Literature, most generically, is any body of written works. More restrictively, literature refers to writing considered to be an art form or any single writing deemed to have artistic or intellectual value, often due to deploying language in ways that differ from ordinary usage.
Its Latin root literatura/litteratura (derived itself from littera: letter or handwriting) was used to refer to all written accounts. The concept has changed meaning over time to include texts that are spoken or sung (oral literature), and non-written verbal art forms. Developments in print technology have allowed an ever-growing distribution and proliferation of written works, culminating in electronic literature.
Pilgrim at Tinker Creek
is a 1974 nonfiction
narrative book by American author Annie Dillard
. Told from a first-person point of view, the book details an unnamed narrator's explorations near her home, and various contemplations on nature and life. The title refers to Tinker Creek
, which is outside Roanoke
's Blue Ridge Mountains
. Dillard began writing Pilgrim
in the spring of 1973, using her personal journals as inspiration. Separated into four sections that signify each of the seasons, the narrative takes place over the period of one year.
The book records the narrator's thoughts on solitude, writing, and religion, as well as scientific observations on the flora and fauna she encounters. Touching upon themes of faith, nature, and awareness, Pilgrim is also noted for its study of theodicy and the inherent cruelty of the natural world. The author has described it as a "book of theology", and she rejects the label of nature writer. Dillard considers the story a "single sustained nonfiction narrative", although several chapters have been anthologized separately in magazines and other publications. The book is analogous in design and genre to Henry David Thoreau's Walden (1854), the subject of Dillard's master's thesis at Hollins College. Critics often compare Dillard to authors from the Transcendentalist movement; Edward Abbey in particular deemed her Thoreau's "true heir".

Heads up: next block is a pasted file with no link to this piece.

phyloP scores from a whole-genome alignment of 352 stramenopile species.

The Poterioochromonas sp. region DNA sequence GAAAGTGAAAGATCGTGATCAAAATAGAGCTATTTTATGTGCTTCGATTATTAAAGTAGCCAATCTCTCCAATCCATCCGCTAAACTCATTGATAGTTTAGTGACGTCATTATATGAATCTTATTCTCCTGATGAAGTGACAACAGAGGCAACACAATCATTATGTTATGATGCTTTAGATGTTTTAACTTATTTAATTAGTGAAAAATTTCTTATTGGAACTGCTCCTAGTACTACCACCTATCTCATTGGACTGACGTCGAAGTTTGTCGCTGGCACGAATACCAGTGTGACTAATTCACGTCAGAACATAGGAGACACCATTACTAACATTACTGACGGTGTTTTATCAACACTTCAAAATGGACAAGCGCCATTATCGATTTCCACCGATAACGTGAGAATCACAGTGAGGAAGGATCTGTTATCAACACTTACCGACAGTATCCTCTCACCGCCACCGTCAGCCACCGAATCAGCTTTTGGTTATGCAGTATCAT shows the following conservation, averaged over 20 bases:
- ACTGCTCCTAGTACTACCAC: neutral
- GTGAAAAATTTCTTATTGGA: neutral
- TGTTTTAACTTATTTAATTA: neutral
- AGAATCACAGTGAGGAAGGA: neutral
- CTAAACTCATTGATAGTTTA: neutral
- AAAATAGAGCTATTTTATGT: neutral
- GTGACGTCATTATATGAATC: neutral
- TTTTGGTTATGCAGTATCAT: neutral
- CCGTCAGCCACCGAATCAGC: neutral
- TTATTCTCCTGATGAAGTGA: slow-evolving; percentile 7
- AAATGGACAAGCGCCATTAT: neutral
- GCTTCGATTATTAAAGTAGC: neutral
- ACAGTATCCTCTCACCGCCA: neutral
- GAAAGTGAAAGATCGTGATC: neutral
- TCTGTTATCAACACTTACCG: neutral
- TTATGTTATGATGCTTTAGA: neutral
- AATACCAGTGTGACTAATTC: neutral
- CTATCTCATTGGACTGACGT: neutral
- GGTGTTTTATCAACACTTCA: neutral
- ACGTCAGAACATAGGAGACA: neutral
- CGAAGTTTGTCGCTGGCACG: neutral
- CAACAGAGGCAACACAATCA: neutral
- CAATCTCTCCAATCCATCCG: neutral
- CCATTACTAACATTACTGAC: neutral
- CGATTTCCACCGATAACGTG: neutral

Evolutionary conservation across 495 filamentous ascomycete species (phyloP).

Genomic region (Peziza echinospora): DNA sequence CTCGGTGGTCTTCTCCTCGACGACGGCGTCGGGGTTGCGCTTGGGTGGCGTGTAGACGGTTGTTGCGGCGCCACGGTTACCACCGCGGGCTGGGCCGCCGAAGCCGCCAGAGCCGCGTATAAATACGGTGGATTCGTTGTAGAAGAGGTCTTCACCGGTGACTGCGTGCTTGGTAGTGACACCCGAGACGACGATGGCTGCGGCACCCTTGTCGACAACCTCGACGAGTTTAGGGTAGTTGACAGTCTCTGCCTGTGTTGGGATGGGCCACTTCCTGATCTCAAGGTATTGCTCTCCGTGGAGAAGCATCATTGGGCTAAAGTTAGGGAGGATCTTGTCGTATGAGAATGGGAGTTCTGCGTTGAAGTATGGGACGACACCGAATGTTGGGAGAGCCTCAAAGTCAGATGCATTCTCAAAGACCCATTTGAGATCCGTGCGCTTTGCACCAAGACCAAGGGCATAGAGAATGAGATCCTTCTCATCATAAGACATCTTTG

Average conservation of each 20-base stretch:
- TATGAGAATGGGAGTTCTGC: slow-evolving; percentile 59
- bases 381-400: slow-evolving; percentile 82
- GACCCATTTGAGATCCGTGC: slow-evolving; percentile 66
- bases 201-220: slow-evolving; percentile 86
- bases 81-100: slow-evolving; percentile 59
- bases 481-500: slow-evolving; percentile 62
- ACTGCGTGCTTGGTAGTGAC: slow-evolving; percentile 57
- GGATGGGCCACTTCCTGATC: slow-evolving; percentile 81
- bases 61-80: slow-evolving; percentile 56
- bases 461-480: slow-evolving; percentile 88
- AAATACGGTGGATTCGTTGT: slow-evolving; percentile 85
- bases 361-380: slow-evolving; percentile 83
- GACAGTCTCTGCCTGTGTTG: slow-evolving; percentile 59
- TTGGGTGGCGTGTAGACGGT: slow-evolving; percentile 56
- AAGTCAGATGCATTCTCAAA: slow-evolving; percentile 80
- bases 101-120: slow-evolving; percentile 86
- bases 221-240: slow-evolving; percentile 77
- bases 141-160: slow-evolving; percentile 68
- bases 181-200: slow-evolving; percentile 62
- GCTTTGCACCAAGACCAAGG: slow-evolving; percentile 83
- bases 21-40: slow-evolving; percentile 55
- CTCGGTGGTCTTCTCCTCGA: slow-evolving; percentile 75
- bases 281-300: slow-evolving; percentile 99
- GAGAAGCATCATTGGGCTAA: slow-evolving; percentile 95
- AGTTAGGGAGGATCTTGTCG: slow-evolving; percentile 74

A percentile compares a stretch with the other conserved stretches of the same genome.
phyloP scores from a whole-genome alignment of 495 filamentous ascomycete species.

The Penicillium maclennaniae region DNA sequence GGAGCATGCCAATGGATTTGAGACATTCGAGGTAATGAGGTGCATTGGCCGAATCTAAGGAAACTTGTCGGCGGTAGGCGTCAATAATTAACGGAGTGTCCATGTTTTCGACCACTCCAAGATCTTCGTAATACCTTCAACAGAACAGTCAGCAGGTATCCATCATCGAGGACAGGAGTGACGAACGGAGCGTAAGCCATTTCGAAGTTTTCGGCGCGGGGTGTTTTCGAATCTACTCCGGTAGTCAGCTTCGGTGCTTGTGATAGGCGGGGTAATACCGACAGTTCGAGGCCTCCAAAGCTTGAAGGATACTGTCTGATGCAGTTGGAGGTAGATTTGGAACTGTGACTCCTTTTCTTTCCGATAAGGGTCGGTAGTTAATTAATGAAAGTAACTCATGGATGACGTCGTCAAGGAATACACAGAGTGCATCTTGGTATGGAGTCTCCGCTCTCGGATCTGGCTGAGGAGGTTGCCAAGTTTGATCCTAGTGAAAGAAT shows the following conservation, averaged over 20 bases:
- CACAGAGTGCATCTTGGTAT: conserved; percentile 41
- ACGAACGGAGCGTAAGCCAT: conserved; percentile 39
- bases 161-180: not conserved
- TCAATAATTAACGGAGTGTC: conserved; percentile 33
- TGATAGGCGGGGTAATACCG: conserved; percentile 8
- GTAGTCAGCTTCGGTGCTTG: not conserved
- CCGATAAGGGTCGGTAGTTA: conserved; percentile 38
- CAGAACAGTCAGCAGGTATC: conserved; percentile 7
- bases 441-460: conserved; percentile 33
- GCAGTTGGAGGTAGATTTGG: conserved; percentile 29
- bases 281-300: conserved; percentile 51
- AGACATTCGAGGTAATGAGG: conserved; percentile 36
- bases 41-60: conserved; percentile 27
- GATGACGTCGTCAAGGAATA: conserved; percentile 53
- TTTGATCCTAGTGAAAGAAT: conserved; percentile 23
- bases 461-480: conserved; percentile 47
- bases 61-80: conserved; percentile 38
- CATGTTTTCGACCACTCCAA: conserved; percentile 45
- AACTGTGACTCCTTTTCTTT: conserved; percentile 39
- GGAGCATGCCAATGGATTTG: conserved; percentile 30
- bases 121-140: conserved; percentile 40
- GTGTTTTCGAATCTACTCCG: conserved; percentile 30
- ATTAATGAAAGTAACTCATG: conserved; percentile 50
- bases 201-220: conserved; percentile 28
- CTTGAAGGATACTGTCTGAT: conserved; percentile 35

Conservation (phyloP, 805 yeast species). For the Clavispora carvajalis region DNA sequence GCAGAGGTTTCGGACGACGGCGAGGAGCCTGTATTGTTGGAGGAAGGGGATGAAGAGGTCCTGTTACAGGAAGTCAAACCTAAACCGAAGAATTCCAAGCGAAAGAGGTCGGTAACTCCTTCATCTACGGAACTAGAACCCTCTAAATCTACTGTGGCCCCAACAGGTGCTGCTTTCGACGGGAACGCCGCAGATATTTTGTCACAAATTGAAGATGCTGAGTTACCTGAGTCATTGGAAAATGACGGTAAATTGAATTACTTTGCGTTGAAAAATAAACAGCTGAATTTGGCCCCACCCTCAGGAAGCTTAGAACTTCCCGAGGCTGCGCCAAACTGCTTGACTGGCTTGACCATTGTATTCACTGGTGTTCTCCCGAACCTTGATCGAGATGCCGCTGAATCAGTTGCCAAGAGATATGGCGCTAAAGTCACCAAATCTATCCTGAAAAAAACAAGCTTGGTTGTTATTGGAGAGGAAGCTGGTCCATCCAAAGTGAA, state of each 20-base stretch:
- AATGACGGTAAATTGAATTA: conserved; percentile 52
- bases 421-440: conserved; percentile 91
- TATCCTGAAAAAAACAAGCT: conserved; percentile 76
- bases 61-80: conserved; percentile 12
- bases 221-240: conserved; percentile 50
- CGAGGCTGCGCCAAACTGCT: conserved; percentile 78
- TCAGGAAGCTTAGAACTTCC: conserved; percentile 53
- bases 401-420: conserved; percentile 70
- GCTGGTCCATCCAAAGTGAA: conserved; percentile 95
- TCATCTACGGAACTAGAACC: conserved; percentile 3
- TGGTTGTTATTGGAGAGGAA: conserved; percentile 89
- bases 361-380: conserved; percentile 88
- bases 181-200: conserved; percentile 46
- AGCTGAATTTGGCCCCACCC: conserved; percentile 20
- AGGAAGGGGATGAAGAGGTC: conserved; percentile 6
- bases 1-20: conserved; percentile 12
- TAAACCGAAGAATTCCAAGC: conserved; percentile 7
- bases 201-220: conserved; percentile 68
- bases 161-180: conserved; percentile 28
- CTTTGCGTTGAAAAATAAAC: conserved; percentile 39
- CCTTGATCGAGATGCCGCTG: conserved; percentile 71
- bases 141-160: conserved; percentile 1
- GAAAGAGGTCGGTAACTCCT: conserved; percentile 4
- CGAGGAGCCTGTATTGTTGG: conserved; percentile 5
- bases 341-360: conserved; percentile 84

Lie Kim Hok
: Lǐ Jīnfú
; 1 November 1853 – 6 May 1912) was a peranakan Chinese
teacher, writer, and social worker
active in the Dutch East Indies
and styled the "father of Chinese Malay literature". Lie is considered influential to the colony's journalism, linguistics, and literature. However, as a result of the language politics
in the Indies and independent Indonesia, his work has become marginalised.
Lie published his first books, including the critically acclaimed syair (poem) Sair Tjerita Siti Akbari and grammar book Malajoe Batawi, in 1884. Over the following two years Lie published numerous books, including Tjhit Liap Seng, considered the first Chinese Malay novel. He also acquired printing rights for Pembrita Betawi, a newspaper based in Batavia (now Jakarta), and moved to the city. After selling his printing press in 1887, the writer spent three years working in various lines of employment until he found stability in 1890 at a rice mill operated by a friend. The following year he married Tan Sioe Nio, with whom he had four children. Lie published two books in the 1890s and, in 1900, became a founding member of the Chinese organisation Tiong Hoa Hwe Koan, which he left in 1904. Lie focused on his translations and social work for the remainder of his life, until his death from typhus at age 58.
||It is a curious subject of observation and inquiry, whether hatred and love be not the same thing at bottom. Each, in its utmost development, supposes a high degree of intimacy and heart-knowledge; each renders one individual dependent for the food of his affections and spiritual life upon another; each leaves the passionate lover, or the no less passionate hater, forlorn and desolate by the withdrawal of his object. Philosophically considered, therefore, the two passions seem essentially the same, except that one happens to be seen in a celestial radiance, and the other in a dusky and lurid glow.
|— Nathaniel Hawthorne, The Scarlet Letter
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